Sarah has primarily focused her research on understanding the genetic basis of periodontitis. She received her undergraduate degree in microbiology from Texas Tech University, where she graduated magna cum laude. She also has a master’s degree in molecular biology. She has a deep passion for educating policymakers about the value and importance of dental, oral, and craniofacial research.

Oral Radiology Residents Take Home Awards

At the annual meeting of the American Academy of Oral and Maxillofacial Radiology (AAOMR), both UCLA residents received Rinn-Dentsply Awards. One for the best clinical poster and the other for the best research poster. 

Dr. Sung Kim (pictured at left) received the Rinn-Dentsply Research Award for his presentation "Morphological changes in the upper airway with mandibular repositioning appliances," a collaboration between the Sections of Oral Radiology and Orofacial Pain. Dr. Hannah Duong (pictured at right) received the Rinn-Dentsply Clinical Award for her presentation "Gnathodiaphyseal dysplasia: A syndrome associated with florid osseous dysplasia". Her work described the clinical and molecular findings in a rare syndrome that was diagnosed in the Oral Radiology Clinic. This is the second consecutive year that both UCLA Oral Radiology residents received awards at the AAOMR annual meeting.

Orthodontics Resident Takes 1st Place in Poster Competition

Dr. Nicole Cheng, Class of 2014Former Orthodontics resident/Oral Biology MS degree recipient, Dr. Nicole Cheng, Class of 2014, was awarded 1st place in the Basic Science Research poster competition at the Charley Schultz Resident Scholar Award program, which she presented at the 2014 American Association of Orthodontics annual session. Nicole was chosen by the School of Dentistry to represent UCLA Orthodontics and beat out 20 other poster entries from residents around country.

Nicole’s winning research poster was titled; “Optimal timing of bisphosphonate treatment on alveolar cleft bone grafting.” Her goal with her poster was to investigate the optimal timing of Bisphosphonate (BP) – drugs that prevent bone loss – injection on bone grafts placed in defects in rats. She found that bone volume was significantly higher in delayed BP injection groups compared to controls and BP injection at the time of surgery. She was able to conclude that delayed one-time BP injection showed greatest bone healing in comparison to injection at the time of surgery and the control. She would like to thank her two mentors, Drs. Christine Hong and Sotirios Tetradis for their guidance over the past three years.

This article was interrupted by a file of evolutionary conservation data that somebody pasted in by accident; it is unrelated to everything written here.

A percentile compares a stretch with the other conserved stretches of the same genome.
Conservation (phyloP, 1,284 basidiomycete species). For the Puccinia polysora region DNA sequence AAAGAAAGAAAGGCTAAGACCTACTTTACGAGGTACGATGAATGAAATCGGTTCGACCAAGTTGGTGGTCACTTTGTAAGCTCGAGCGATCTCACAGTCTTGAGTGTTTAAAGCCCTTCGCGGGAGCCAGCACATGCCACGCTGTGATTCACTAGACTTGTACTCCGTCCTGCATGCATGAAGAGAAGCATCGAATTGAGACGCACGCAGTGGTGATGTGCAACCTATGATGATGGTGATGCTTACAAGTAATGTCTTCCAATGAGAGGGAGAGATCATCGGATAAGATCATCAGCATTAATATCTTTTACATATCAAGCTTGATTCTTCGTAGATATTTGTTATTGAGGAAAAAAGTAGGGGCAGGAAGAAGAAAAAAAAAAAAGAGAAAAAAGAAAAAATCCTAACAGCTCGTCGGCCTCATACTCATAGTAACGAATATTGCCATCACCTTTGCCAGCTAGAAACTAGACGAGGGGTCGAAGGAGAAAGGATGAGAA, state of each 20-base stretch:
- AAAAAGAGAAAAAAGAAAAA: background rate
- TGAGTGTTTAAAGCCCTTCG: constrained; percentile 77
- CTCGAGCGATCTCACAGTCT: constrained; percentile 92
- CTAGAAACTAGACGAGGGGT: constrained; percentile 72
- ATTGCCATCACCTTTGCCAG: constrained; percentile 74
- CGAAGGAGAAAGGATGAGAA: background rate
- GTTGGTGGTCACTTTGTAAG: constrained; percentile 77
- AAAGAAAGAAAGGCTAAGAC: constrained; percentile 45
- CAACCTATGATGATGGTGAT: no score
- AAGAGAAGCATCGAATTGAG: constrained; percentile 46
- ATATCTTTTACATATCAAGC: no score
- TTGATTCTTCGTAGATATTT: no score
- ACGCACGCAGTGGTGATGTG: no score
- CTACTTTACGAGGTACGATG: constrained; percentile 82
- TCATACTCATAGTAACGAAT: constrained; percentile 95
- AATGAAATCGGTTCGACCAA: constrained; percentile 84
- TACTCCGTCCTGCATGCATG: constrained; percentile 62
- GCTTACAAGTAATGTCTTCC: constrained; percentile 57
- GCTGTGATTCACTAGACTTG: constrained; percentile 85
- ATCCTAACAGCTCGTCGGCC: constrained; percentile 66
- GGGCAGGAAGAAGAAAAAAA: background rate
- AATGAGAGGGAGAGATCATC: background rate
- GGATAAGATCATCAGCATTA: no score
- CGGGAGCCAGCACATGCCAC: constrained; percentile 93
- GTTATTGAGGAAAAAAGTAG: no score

Dr. Cheng always knew she wanted to enter the dentistry field and received her DDS degree from USC and her Bachelor of Science degree in Biochemistry from UCLA. She is currently working in private practice in the Los Angeles area.

Endodontics Resident Among Top 10 at AAE Meeting

Alan Commet, 2nd year Endodontics resident This past May, Dr. Alan Commet, Endodontics resident with the Class of 2014, was the recipient of the American Association of Endodontists (AAE)/DENTSPLY Student Award at the AAE annual meeting. Dr. Commet's presentation scored and ranked as one of the top 10 presentations in his category. His presentation was viewable at the Exhibit Hall at the Gaylord National Resort and Convention Center in National Harbor, Maryland where the meeting took place. He also received a monetary prize along with the recognition.



Dental Student Takes First Place in Research Competition

Samantha Chang, Class of 2016 and a DDS/PhD student in Dr. David Wong’s lab, was awarded 1st place in the Scientific Abstract Competition at the 42nd Student National Dental Association (SNDA) Convention that took place in New Orleans, LA. As a student researcher in Dr. Wong’s lab, Samantha focused on salivary diagnostics. Her abstract’s title was “iSCPSS: Integrated Saliva Collection, Processing, Stabilization and Storage,” which is a self-contained personal whole saliva collection and extraction system. The collection system provides rapid ambient temperature collection and concurrent processing and stabilization of extracellular RNA (exRNA) and proteins. The iSCPSS system provides a dramatic improvement in analyte stability over untreated whole saliva while eliminating many of the requirements restricting collection to clinical settings. The system is a significant addition in the arsenal required to enable truly personalized remote self-collection of saliva with diagnostic clinical utility. Congratulations Samantha on your award.

Mentoring Future Researchers

UCLA bioengineering undergraduate and student researcher in Dr. Dean Ho’s lab, Albert Yen, received the UCLA Poster Day Dean's Prize and also received a Materials Research Society (MRS) Poster Award Finalist Ribbon. MRS typically only presents ribbons to faculty, postdoctoral researchers, and graduate students, and for an undergraduate to receive one is a huge achievement.

Dr. Ben Wu also had a bioengineering undergraduate student and student researcher in his lab that received a Poster Day Dean’s Prize. 

In addition, all poster awardees were invited to present their work to faculty, students, and visiting dignitaries this past May, as part of Undergraduate Research Week and the launching of the Centennial Campaign. Congratulations to both students.